Document Detail

Superior mesenteric artery syndrome: a rare cause of complete intestinal obstruction in neonates.
MedLine Citation:
PMID:  22152903     Owner:  NLM     Status:  In-Data-Review    
Superior mesenteric artery syndrome (SMAS) is an uncommon cause of high intestinal obstruction in neonates; it is owing to incomplete obstruction in the third part of the duodenum caused by compression between the SMA and abdominal aorta. In neonates, complete intestinal obstruction owing to SMAS has been very rarely reported in the literature .We present a 7-day-old previously healthy male infant with a short history of gastroenteritis and sepsis followed by progressive abdominal distension and persistent bilious vomiting that resulted in hypovolemic shock. The patient was aggressively resuscitated, and a gastrografin study showed a hugely distended stomach with an abrupt narrowing at the third part of the duodenum. Exploratory laparotomy unexpectedly revealed a high insertion of the duodenum at the ligament of Treitz, with upward displacement and SMA compression leading to duodenal obstruction. The ligament of Treitz was divided, and the duodenum, mobilized. The postoperative course was uneventful. Although extremely rare, SMAS should be considered as one of the differential diagnoses in newborns presenting with complete intestinal obstruction, especially if preceded by gastroenteritis or sepsis-like symptoms.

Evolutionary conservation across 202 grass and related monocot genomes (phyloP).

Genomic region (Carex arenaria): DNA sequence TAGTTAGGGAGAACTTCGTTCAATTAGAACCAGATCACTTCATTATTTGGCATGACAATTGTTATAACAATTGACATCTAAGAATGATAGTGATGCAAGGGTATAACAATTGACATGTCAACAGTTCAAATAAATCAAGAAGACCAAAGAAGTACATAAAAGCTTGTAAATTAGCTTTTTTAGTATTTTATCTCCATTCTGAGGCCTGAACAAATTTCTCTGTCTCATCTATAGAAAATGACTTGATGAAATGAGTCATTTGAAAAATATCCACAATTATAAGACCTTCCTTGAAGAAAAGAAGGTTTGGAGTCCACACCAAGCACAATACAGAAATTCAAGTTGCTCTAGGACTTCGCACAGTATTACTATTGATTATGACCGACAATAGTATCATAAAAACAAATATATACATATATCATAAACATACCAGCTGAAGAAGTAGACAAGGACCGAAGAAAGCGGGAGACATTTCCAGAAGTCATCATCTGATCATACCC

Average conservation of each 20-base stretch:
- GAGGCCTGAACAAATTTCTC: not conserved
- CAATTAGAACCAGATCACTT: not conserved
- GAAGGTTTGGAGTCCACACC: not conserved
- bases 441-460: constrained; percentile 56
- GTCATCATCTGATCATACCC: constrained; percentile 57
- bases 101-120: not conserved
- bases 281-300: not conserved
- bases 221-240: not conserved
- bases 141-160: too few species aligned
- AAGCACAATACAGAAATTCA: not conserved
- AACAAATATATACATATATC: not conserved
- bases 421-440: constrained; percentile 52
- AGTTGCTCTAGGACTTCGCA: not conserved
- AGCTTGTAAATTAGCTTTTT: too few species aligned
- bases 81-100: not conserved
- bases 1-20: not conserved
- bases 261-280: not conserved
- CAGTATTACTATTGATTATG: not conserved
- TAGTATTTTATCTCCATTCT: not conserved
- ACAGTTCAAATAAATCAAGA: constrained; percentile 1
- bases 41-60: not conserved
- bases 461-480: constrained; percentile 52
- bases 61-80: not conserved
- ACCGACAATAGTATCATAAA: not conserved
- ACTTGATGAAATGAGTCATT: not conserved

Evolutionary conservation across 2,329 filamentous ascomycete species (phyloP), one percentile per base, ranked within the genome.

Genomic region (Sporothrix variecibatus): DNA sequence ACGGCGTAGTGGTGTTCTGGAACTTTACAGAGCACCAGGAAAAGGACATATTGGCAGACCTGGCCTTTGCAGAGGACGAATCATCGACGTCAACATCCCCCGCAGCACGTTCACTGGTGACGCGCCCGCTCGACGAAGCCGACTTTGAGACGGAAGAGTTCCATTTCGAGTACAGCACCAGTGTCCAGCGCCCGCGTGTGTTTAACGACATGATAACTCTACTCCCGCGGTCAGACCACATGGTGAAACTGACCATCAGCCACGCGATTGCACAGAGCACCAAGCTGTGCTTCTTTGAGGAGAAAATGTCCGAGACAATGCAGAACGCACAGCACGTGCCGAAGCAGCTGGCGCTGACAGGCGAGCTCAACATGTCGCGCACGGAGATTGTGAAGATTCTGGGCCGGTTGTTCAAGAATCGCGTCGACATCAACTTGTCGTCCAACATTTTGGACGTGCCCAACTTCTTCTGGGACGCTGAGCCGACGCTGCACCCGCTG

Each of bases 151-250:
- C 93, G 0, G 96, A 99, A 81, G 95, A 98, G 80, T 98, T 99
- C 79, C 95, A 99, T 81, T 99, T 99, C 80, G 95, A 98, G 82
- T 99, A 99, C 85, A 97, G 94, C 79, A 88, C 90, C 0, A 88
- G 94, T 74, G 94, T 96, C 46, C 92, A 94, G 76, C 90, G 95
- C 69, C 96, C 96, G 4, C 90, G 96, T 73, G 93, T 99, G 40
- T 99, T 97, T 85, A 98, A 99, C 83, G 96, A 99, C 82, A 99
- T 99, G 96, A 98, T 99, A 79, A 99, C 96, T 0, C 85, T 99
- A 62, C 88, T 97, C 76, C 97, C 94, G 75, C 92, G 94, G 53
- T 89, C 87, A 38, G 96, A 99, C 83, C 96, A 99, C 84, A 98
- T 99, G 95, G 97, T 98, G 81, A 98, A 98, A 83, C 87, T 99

Rafat Mosalli; Bassam El-Bizre; Mansoor Farooqui; Bosco Paes
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Publication Detail:
Type:  Journal Article    
Journal Detail:
Title:  Journal of pediatric surgery     Volume:  46     ISSN:  1531-5037     ISO Abbreviation:  J. Pediatr. Surg.     Publication Date:  2011 Dec 
Date Detail:
Created Date:  2011-12-14     Completed Date:  -     Revised Date:  -    
Medline Journal Info:
Nlm Unique ID:  0052631     Medline TA:  J Pediatr Surg     Country:  United States    
Other Details:
Languages:  eng     Pagination:  e29-31     Citation Subset:  IM    
Copyright Information:
Copyright © 2011 Elsevier Inc. All rights reserved.
Department of Pediatrics, Umm Al Qura University, Mecca, Saudi Arabia; Department of Pediatrics, International Medical Center, Jeddah, Saudi Arabia.
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